Are the deacons of Shalom Bethel invincible? Legend has it that in the 1940’s, they came out of a gunfight with holes in their clothes but not their skin. Bullets bounced off of them. They walked through buckshots like water. That story is passed down by every deacon. The legend of Stephen Stone. That legend is about to be tested.
On the heels of a nightclub triple murder, a mysterious blizzard hits Shalom, a city normally warm year round. The blizzard brings with it bitter memories and ghosts Deacon Oak East thought were long gone: his prior drug conviction, his on and off relationship with his wife, the gruesome murder of his father and the role he played in it. But it’s not just the past that haunts him. In the present, a homicide detective wants him and the deacons for the nightclub murders. And a gangster named Cap Morgan wants revenge. The snow is falling. But soon, it will be raining bullets. Is the legend true? Are the deacons of Shalom Bethel bulletproof?
The early evening air cooled Oak’s skin and caused it to tighten. The sensation was odd, like someone pinching him but all over. Bringing his skin cells closer together? The thought was crazy and Oak traveled back to a biology class in which the teacher was showing a video on mitosis. Cells were dividing, giving rise to two daughter cells with the same number of chromosomes. There were different phases. One in particular where the chromatin seemed to span the two fused cellular bodies. So cool. That’s not what was happening with Oak’s skin. It was tightening…stiffening. And how would that look under a microscope?
He shook those thoughts, jogged up to the duplex and slapped the knocker three times. The door opened and he saw Moody Norco. The man who hated his guts.
“Come on in,” Moody said. “You want something to drink?”
“Nah, I’m working. What’s up?”
“Nothing much. Getting over a cold.”
“No. I mean what’s up?”
“You mean the money?”
“I always mean the money when I ask that question.”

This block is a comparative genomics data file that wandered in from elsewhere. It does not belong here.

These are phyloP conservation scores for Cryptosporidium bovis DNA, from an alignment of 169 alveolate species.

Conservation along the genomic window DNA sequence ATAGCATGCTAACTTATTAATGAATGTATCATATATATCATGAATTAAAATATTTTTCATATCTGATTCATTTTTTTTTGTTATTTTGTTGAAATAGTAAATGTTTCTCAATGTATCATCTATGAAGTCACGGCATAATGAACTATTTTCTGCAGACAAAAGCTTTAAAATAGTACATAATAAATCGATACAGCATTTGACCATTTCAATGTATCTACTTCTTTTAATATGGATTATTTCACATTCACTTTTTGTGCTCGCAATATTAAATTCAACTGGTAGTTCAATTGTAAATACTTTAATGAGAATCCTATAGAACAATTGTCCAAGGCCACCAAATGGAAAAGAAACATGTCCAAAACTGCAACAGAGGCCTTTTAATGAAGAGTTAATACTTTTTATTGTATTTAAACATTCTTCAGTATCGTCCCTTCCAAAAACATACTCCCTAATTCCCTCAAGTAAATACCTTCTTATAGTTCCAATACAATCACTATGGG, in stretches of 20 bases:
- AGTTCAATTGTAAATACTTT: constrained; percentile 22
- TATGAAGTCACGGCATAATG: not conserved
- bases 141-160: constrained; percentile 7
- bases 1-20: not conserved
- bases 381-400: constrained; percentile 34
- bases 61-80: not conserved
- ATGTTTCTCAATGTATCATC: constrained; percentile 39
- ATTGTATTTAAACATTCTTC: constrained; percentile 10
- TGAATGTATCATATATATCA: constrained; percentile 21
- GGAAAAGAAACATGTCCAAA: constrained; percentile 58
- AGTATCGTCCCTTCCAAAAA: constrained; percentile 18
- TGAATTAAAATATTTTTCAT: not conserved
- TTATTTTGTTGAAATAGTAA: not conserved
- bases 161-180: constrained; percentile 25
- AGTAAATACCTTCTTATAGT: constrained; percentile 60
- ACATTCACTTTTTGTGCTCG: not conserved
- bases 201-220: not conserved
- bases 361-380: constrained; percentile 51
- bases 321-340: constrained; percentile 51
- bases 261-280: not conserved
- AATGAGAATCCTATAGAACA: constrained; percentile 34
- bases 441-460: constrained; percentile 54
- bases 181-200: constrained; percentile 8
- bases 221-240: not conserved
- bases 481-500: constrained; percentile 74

Moody was devious and dangerous. Instead of repelling Oak, this fact attracted him. Pulled him to the man like gravity. An invisible yet powerful force that he couldn’t escape.
He carried the weight of the world into Moody’s apartment that evening. His uncle had kicked him out the house. He had lost the women he loved. And then there was that nagging guilt, the thought that God would never forgive him for what he had done eight years before. Life had burdened him. Perhaps this devious dude was just dangerous enough to remove that burden.
Oak snapped his fingers in Moody’s face. “Come on, man, I don’t have all day.”
“I’m going to warn you right now,” Moody said, “it’s been slow.” He motioned to a half-naked woman who scampered into the back room.
“I don’t care how slow it’s been. You’re delinquent yet again. Frankly, I’m fed up with it.”
Moody’s eyes narrowed. He tightened his fist but nothing more.
“Tell your girl to hurry up with the money,” Oak said.
“C’mon. Let me fix you some Cognac. I know you like that Yack! With Coke, right?”
“Man, you’re trying my patience!” Oak pushed Moody out of the way and stomped into the bedroom, where he figured the woman was counting the money. But there was no woman. Instead, there was an open window, curtains dancing in the breeze and two guys holding sawed off shot guns that were aimed at Oak’s chest.
“You sure you don’t want something to drink?” Moody asked again with a smile as he brandished a silver Saturday Night Special.